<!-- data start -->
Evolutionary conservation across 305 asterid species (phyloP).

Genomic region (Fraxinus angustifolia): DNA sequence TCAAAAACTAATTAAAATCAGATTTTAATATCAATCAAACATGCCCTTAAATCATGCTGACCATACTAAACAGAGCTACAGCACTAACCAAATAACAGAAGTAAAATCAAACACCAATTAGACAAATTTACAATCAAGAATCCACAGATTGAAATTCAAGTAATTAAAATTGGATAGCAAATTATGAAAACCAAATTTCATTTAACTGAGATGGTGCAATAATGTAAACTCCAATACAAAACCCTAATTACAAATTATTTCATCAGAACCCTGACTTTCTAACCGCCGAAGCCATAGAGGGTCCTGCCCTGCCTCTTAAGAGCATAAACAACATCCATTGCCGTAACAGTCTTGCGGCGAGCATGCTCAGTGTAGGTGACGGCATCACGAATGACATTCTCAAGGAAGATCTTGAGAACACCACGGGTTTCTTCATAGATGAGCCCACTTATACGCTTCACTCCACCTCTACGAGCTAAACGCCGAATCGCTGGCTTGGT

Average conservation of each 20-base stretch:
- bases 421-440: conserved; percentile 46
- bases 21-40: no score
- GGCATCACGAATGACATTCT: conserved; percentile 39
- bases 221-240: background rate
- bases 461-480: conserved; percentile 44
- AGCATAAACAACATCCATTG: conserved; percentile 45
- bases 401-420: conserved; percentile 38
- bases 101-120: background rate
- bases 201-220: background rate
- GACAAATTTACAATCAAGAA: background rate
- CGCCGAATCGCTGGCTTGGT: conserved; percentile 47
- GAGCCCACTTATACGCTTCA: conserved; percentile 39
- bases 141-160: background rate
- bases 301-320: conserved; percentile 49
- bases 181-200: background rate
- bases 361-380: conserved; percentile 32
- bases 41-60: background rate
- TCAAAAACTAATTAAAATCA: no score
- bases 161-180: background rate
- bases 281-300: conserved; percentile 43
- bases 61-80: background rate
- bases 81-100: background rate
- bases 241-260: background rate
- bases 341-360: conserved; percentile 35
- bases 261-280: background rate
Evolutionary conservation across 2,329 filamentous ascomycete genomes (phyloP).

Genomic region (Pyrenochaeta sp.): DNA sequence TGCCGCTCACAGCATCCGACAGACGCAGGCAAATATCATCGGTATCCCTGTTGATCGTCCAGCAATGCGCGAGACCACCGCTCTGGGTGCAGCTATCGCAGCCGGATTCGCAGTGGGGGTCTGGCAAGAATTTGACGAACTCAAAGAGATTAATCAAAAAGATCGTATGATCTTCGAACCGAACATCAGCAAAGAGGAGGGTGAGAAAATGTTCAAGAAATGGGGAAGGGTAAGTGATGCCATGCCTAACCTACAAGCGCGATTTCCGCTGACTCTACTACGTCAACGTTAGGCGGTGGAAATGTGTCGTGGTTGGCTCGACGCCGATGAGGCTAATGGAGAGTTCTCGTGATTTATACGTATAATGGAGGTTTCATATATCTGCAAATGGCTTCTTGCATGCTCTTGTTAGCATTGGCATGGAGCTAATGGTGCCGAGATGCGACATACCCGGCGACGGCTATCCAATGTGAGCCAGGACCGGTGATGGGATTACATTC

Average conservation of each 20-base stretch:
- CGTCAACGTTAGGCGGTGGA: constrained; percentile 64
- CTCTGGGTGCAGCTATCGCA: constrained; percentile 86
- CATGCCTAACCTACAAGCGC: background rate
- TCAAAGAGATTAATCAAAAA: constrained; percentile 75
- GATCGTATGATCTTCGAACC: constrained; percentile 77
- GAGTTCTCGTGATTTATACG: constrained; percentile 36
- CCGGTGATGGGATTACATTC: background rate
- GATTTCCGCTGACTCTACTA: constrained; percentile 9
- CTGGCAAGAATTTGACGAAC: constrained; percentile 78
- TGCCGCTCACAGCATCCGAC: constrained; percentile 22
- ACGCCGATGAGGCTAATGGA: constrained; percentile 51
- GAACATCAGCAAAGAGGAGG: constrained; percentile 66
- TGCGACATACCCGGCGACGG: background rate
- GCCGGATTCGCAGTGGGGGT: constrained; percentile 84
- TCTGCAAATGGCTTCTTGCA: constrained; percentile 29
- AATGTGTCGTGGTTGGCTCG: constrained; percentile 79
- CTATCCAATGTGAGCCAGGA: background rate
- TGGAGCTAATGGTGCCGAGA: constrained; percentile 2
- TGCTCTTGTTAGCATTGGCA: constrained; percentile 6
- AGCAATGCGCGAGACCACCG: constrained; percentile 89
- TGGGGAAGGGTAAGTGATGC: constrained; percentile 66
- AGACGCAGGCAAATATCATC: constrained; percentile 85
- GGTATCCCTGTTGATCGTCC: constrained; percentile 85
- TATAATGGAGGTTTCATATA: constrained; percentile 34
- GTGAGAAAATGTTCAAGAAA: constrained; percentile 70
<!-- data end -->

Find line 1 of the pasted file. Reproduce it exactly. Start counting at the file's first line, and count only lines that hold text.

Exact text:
Evolutionary conservation across 305 asterid species (phyloP).